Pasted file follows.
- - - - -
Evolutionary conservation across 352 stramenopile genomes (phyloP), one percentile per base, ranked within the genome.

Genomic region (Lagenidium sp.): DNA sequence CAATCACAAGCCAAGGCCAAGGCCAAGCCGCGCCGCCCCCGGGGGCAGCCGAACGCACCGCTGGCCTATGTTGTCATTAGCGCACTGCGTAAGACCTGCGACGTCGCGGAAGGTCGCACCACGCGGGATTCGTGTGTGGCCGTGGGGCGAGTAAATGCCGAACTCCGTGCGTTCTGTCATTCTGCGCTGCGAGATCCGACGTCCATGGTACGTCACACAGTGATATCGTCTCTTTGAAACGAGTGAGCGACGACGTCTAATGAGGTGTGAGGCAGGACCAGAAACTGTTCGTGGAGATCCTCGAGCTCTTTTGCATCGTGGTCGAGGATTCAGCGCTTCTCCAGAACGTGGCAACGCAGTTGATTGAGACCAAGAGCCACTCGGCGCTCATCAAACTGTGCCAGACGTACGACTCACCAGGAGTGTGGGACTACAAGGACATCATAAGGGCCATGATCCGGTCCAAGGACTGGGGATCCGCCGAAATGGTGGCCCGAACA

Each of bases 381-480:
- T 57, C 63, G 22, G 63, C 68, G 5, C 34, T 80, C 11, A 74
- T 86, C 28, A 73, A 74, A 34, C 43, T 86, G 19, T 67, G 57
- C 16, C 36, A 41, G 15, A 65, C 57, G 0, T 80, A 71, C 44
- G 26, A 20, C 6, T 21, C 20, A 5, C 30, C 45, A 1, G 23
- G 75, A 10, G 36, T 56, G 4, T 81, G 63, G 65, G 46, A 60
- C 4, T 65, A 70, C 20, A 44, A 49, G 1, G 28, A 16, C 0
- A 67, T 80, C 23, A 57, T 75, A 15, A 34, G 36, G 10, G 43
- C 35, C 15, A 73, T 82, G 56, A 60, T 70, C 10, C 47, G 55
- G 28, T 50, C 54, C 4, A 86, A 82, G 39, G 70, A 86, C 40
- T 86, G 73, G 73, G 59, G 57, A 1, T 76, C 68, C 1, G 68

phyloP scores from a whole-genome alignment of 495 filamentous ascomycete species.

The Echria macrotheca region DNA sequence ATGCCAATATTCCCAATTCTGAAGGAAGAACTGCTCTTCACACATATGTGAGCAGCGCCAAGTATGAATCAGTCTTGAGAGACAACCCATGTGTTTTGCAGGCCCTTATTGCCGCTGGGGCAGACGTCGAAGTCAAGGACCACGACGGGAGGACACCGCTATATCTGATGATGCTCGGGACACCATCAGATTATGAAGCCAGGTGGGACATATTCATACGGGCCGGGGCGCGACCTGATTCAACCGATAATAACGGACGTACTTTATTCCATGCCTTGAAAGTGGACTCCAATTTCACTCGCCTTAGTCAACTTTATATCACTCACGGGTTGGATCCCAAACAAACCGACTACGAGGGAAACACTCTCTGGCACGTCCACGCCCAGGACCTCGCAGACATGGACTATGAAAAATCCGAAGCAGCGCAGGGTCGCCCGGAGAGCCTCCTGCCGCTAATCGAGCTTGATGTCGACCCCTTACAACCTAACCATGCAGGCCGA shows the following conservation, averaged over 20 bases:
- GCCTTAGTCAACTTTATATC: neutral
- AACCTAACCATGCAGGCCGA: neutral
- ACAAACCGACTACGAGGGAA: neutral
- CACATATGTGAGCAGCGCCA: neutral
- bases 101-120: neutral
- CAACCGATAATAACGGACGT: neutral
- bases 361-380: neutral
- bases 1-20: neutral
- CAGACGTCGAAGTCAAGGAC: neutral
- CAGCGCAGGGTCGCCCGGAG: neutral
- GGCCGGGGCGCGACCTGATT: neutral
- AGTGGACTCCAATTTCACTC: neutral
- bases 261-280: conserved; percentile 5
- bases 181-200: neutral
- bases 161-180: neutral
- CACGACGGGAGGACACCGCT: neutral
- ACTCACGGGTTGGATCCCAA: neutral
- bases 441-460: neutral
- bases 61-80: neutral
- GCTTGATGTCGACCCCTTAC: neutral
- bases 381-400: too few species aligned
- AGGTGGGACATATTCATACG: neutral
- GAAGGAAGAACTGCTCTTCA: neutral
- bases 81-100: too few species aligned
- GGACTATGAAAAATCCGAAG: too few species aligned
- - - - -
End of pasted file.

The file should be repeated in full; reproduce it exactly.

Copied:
Evolutionary conservation across 352 stramenopile genomes (phyloP), one percentile per base, ranked within the genome.

Genomic region (Lagenidium sp.): DNA sequence CAATCACAAGCCAAGGCCAAGGCCAAGCCGCGCCGCCCCCGGGGGCAGCCGAACGCACCGCTGGCCTATGTTGTCATTAGCGCACTGCGTAAGACCTGCGACGTCGCGGAAGGTCGCACCACGCGGGATTCGTGTGTGGCCGTGGGGCGAGTAAATGCCGAACTCCGTGCGTTCTGTCATTCTGCGCTGCGAGATCCGACGTCCATGGTACGTCACACAGTGATATCGTCTCTTTGAAACGAGTGAGCGACGACGTCTAATGAGGTGTGAGGCAGGACCAGAAACTGTTCGTGGAGATCCTCGAGCTCTTTTGCATCGTGGTCGAGGATTCAGCGCTTCTCCAGAACGTGGCAACGCAGTTGATTGAGACCAAGAGCCACTCGGCGCTCATCAAACTGTGCCAGACGTACGACTCACCAGGAGTGTGGGACTACAAGGACATCATAAGGGCCATGATCCGGTCCAAGGACTGGGGATCCGCCGAAATGGTGGCCCGAACA

Each of bases 381-480:
- T 57, C 63, G 22, G 63, C 68, G 5, C 34, T 80, C 11, A 74
- T 86, C 28, A 73, A 74, A 34, C 43, T 86, G 19, T 67, G 57
- C 16, C 36, A 41, G 15, A 65, C 57, G 0, T 80, A 71, C 44
- G 26, A 20, C 6, T 21, C 20, A 5, C 30, C 45, A 1, G 23
- G 75, A 10, G 36, T 56, G 4, T 81, G 63, G 65, G 46, A 60
- C 4, T 65, A 70, C 20, A 44, A 49, G 1, G 28, A 16, C 0
- A 67, T 80, C 23, A 57, T 75, A 15, A 34, G 36, G 10, G 43
- C 35, C 15, A 73, T 82, G 56, A 60, T 70, C 10, C 47, G 55
- G 28, T 50, C 54, C 4, A 86, A 82, G 39, G 70, A 86, C 40
- T 86, G 73, G 73, G 59, G 57, A 1, T 76, C 68, C 1, G 68

phyloP scores from a whole-genome alignment of 495 filamentous ascomycete species.

The Echria macrotheca region DNA sequence ATGCCAATATTCCCAATTCTGAAGGAAGAACTGCTCTTCACACATATGTGAGCAGCGCCAAGTATGAATCAGTCTTGAGAGACAACCCATGTGTTTTGCAGGCCCTTATTGCCGCTGGGGCAGACGTCGAAGTCAAGGACCACGACGGGAGGACACCGCTATATCTGATGATGCTCGGGACACCATCAGATTATGAAGCCAGGTGGGACATATTCATACGGGCCGGGGCGCGACCTGATTCAACCGATAATAACGGACGTACTTTATTCCATGCCTTGAAAGTGGACTCCAATTTCACTCGCCTTAGTCAACTTTATATCACTCACGGGTTGGATCCCAAACAAACCGACTACGAGGGAAACACTCTCTGGCACGTCCACGCCCAGGACCTCGCAGACATGGACTATGAAAAATCCGAAGCAGCGCAGGGTCGCCCGGAGAGCCTCCTGCCGCTAATCGAGCTTGATGTCGACCCCTTACAACCTAACCATGCAGGCCGA shows the following conservation, averaged over 20 bases:
- GCCTTAGTCAACTTTATATC: neutral
- AACCTAACCATGCAGGCCGA: neutral
- ACAAACCGACTACGAGGGAA: neutral
- CACATATGTGAGCAGCGCCA: neutral
- bases 101-120: neutral
- CAACCGATAATAACGGACGT: neutral
- bases 361-380: neutral
- bases 1-20: neutral
- CAGACGTCGAAGTCAAGGAC: neutral
- CAGCGCAGGGTCGCCCGGAG: neutral
- GGCCGGGGCGCGACCTGATT: neutral
- AGTGGACTCCAATTTCACTC: neutral
- bases 261-280: conserved; percentile 5
- bases 181-200: neutral
- bases 161-180: neutral
- CACGACGGGAGGACACCGCT: neutral
- ACTCACGGGTTGGATCCCAA: neutral
- bases 441-460: neutral
- bases 61-80: neutral
- GCTTGATGTCGACCCCTTAC: neutral
- bases 381-400: too few species aligned
- AGGTGGGACATATTCATACG: neutral
- GAAGGAAGAACTGCTCTTCA: neutral
- bases 81-100: too few species aligned
- GGACTATGAAAAATCCGAAG: too few species aligned